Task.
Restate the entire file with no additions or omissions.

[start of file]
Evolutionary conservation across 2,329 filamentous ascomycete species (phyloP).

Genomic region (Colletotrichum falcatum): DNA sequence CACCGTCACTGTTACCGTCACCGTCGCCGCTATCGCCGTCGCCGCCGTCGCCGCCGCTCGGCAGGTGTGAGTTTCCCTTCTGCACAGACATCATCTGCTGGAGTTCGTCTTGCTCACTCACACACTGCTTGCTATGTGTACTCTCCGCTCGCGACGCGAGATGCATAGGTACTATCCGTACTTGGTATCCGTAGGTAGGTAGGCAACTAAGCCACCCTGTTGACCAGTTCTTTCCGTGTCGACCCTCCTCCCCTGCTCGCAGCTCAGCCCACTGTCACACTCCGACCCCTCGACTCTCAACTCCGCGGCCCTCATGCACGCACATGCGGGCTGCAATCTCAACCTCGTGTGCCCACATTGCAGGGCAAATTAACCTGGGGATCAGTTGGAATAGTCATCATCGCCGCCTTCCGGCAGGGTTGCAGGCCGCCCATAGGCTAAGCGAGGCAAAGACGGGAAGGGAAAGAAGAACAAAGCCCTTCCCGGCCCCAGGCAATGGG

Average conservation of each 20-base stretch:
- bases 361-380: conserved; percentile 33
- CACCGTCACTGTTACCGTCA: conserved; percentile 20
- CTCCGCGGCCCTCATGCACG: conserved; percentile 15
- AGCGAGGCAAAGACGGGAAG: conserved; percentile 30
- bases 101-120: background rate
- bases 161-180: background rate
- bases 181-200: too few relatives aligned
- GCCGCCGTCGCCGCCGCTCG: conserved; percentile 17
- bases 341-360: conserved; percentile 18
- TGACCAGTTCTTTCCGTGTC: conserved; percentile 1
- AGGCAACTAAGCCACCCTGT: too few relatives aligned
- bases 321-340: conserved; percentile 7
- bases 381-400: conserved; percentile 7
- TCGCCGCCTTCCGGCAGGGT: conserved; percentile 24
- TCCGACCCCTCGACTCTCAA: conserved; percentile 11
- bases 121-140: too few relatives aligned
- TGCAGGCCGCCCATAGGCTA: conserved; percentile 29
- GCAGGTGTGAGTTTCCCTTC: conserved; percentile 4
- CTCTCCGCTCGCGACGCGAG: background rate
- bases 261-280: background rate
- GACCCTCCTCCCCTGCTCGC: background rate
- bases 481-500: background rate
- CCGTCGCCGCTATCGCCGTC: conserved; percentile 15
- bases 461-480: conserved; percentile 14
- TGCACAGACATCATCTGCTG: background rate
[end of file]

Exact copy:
Evolutionary conservation across 2,329 filamentous ascomycete species (phyloP).

Genomic region (Colletotrichum falcatum): DNA sequence CACCGTCACTGTTACCGTCACCGTCGCCGCTATCGCCGTCGCCGCCGTCGCCGCCGCTCGGCAGGTGTGAGTTTCCCTTCTGCACAGACATCATCTGCTGGAGTTCGTCTTGCTCACTCACACACTGCTTGCTATGTGTACTCTCCGCTCGCGACGCGAGATGCATAGGTACTATCCGTACTTGGTATCCGTAGGTAGGTAGGCAACTAAGCCACCCTGTTGACCAGTTCTTTCCGTGTCGACCCTCCTCCCCTGCTCGCAGCTCAGCCCACTGTCACACTCCGACCCCTCGACTCTCAACTCCGCGGCCCTCATGCACGCACATGCGGGCTGCAATCTCAACCTCGTGTGCCCACATTGCAGGGCAAATTAACCTGGGGATCAGTTGGAATAGTCATCATCGCCGCCTTCCGGCAGGGTTGCAGGCCGCCCATAGGCTAAGCGAGGCAAAGACGGGAAGGGAAAGAAGAACAAAGCCCTTCCCGGCCCCAGGCAATGGG

Average conservation of each 20-base stretch:
- bases 361-380: conserved; percentile 33
- CACCGTCACTGTTACCGTCA: conserved; percentile 20
- CTCCGCGGCCCTCATGCACG: conserved; percentile 15
- AGCGAGGCAAAGACGGGAAG: conserved; percentile 30
- bases 101-120: background rate
- bases 161-180: background rate
- bases 181-200: too few relatives aligned
- GCCGCCGTCGCCGCCGCTCG: conserved; percentile 17
- bases 341-360: conserved; percentile 18
- TGACCAGTTCTTTCCGTGTC: conserved; percentile 1
- AGGCAACTAAGCCACCCTGT: too few relatives aligned
- bases 321-340: conserved; percentile 7
- bases 381-400: conserved; percentile 7
- TCGCCGCCTTCCGGCAGGGT: conserved; percentile 24
- TCCGACCCCTCGACTCTCAA: conserved; percentile 11
- bases 121-140: too few relatives aligned
- TGCAGGCCGCCCATAGGCTA: conserved; percentile 29
- GCAGGTGTGAGTTTCCCTTC: conserved; percentile 4
- CTCTCCGCTCGCGACGCGAG: background rate
- bases 261-280: background rate
- GACCCTCCTCCCCTGCTCGC: background rate
- bases 481-500: background rate
- CCGTCGCCGCTATCGCCGTC: conserved; percentile 15
- bases 461-480: conserved; percentile 14
- TGCACAGACATCATCTGCTG: background rate